A year in my parents' basement

Highlights from 2013 include talking to the cat, punching my friend Jim and not finding work. Next up: Law school?

Published December 30, 2013 1:00AM (EST)

    (<a href='http://www.shutterstock.com/gallery-513868p1.html'>MishelVerini</a> via <a href='http://www.shutterstock.com/'>Shutterstock</a>/Salon)
(MishelVerini via Shutterstock/Salon)

Great men measure time with displacement. They ask themselves, how far have I come over this span of time? Lesser men will shrink from this question because the answer may drive them toward dissatisfaction. Meanwhile, I am unshrinkable because I accept my complete lack of displacement and eat dissatisfaction for breakfast, lunch and all three dinners.

2013 has been a year to forget. In fact, I have actively tried to forget most of it. I have successfully forgotten some of it, and the rest of it was so inconsequential that it never stuck to begin with.

This time last year, I had recently moved back into my parents’ house. My return to the basement from whence I came occurred after multiple months of successfully dodging employment in New York. I had moved up there straight out of college to pursue a career in writing only to discover that writing jobs, much like the professional references on my resume, didn’t actually exist. I quickly shifted focus toward strengthening my relationship with New York’s alcohol and food. I was very productive in this endeavor until finally, I was recalled to the minor leagues of careerlessness in my hometown of Birmingham, Alabama.

While I may have over-announced my departure from Birmingham to New York, my return to Birmingham could not have been more understated. It took little reflection to determine that my time in New York had been remarkably unfruitful, since embarrassment isn’t a fruit. My only point of pride from the NYC experience was that I ate a lot of gyros, and even that made me way more sad than proud. So once I was back home, I mimicked the behavior of my spirit animal — the noble earthworm — and hid underground in a basement. In my solitude, I determined that the extent of my failure had reached its highest possible peak. But I wasn’t giving myself enough credit — I have a much, much greater capacity for failure.

Shortly thereafter, I celebrated my 23rd birthday by drinking a lot, vomiting and punching my friend. I came off the mat swinging, but missed the target of “obstacles to a career” and instead connected with “the face of Jim.” I didn’t remember it happening, so I had to pretend to feel bad about it. Still, I realized I was probably getting too old to go around punching things, especially when that thing is a friend who just paid my bar tab. I haven’t thrown a punch since then, except the other day at my neighbor’s pumpkin just to feel alive. The results are in: I’m alive, and pumpkins hurt.

The following month, I was cleaning out an old desk when I found one of those Sacagawea gold dollars, encased in a rock, attached to a dark leather keychain. This first seemed like too much enthusiasm for just one dollar. A day later, when I was truly broke, it seemed like a perfectly spendable dollar that some idiot glued to a rock. I set out to right such an economical wrong by means of screwdriver, but that didn’t work. So for lack of a better option, I realized the real value of the dollar was in its commemoration of Sacagawea’s remarkable legacy. After all, Sacagawea was a Pocahontasy Harriet Tubman for white people trying to do the opposite of escape. So I put the coin in my pocket with the hope that Sacagawea’s spirit would guide my whiteness toward some useful purpose, but Sacagawea couldn’t even guide me toward not getting my car totaled. Six hours later, my car was totaled. And while the doctors said it was cancer and not Sacagawea that killed my uncle, my uncle was dead three weeks later too. Just to be safe, I eventually let the coin sink to the bottom of a lake so it could be closer to Sacagawea’s spirit, which is clearly in hell.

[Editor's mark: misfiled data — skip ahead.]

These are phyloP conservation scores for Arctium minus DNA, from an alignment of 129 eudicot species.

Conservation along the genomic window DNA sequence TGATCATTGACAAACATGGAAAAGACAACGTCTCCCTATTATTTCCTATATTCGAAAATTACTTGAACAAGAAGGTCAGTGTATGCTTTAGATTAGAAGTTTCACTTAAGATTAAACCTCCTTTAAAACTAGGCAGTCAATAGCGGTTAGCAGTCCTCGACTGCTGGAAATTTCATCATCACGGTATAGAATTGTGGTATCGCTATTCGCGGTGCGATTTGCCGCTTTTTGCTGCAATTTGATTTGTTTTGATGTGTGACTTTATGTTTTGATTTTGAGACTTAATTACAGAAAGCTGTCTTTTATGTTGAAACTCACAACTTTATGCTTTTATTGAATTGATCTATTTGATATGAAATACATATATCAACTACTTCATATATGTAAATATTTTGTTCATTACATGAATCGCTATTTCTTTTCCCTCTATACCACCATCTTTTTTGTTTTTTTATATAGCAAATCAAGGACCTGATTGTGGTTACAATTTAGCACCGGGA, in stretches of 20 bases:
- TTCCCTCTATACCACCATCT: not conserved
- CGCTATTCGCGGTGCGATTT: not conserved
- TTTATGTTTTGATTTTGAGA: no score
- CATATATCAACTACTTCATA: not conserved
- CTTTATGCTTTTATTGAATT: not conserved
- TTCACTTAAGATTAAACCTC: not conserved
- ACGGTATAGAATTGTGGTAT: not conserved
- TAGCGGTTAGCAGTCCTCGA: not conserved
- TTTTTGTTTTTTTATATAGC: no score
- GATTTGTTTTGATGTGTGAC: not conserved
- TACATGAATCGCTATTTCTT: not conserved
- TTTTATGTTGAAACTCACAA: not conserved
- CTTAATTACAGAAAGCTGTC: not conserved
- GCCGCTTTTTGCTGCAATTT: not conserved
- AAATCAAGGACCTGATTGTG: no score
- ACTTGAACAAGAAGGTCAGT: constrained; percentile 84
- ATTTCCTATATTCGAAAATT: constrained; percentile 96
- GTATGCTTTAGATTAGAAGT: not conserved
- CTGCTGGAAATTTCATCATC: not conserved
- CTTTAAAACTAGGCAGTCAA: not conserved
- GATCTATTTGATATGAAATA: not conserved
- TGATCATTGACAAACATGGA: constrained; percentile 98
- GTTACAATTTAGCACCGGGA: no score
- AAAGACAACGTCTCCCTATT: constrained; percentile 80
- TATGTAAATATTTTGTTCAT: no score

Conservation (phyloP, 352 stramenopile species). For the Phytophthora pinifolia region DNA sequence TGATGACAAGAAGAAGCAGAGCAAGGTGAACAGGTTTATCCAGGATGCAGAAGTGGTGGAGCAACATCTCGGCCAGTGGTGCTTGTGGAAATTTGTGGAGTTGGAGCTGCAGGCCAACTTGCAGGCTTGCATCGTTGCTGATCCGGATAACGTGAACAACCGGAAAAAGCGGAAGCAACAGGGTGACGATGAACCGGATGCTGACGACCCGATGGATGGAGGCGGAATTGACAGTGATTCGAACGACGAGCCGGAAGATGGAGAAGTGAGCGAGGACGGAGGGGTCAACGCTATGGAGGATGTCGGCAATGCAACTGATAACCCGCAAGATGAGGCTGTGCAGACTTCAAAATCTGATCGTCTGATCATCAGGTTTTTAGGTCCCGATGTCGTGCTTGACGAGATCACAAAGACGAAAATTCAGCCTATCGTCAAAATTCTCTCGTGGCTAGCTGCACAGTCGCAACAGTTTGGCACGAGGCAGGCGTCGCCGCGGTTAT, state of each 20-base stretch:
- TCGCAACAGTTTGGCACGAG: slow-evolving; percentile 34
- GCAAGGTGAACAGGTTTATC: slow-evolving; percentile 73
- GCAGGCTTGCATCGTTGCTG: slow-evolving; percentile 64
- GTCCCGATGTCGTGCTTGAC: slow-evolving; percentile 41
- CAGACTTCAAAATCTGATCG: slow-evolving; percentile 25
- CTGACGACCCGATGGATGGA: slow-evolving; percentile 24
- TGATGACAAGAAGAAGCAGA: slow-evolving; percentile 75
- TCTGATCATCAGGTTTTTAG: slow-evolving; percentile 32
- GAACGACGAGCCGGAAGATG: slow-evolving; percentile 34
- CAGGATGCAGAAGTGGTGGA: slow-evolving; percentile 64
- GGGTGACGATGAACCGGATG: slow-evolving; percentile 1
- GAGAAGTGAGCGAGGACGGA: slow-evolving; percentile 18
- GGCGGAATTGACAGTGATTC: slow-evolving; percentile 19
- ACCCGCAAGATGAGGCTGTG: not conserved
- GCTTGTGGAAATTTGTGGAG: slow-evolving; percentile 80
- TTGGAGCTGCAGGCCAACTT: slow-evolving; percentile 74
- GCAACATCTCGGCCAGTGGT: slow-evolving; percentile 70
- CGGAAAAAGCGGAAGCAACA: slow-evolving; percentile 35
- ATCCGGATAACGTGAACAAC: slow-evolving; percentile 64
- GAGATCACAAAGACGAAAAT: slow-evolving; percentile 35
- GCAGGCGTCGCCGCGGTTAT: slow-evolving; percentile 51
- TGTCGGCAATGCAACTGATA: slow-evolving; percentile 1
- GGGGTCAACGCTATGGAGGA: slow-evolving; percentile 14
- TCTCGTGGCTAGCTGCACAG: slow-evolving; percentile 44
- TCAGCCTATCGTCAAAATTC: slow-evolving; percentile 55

When my uncle died in January, it had been a year and a half since my aunt died. Within 1.5 years — less time than it took for me to learn how to serve a tennis ball — my mom had become a 50-something only child. And after having lived an average of 90 years, this was also the point at which my grandparents lost their second of three children to cancer. Yet their reactions were strikingly muted. And while I may not be good at either math or emotions, I calculated that two out of three is roughly 66%, and when 66% of any organism’s offspring dies, it is a horrible situation. As such, I found my grandparents’ stoicism irritating until I realized they were just feeling utterly defeated by life, which in turn depressed the hell out of me. In retrospect, I may have trouble manufacturing my own feelings unless those feelings are hunger, wanting to take a nap or shame. And most of the time, even those feelings are largely predicated on being stoned. In the end, I found distraction in shamefully eating and napping my way through the rest of January.

After napping a permanent mold of my body into my mattress, I traded my bathrobe of fine polyester for a kitchen apron on which someone had spilled mashed potatoes. By February and throughout that spring, I was working with some consistency on a food truck. The job paid in actual U.S. dollars, so it was worth ignoring that my boss was my little sister’s boyfriend. But as I discovered, it’s difficult to ignore a situation when you have to make burritos with it on a repurposed mail truck. While working on the food truck, I was essentially the star witness in thousands of squabbles between two people I even had to share my turkey with on Thanksgiving. I thought I was going to suffocate on the food truck every time drama filled the air and mixed with the pork smells. It was like a pork-themed version of “MTV Road Rules” with no prize at the end, where the only way to win is to quit. To that degree, I won after a few months. But bemoaning a shitty job is like talking about politics in the sense that we should stop ourselves from doing both. Anyway, that was my spring.

Then, figuratively speaking, April showers brought May showers and June showers and July showers.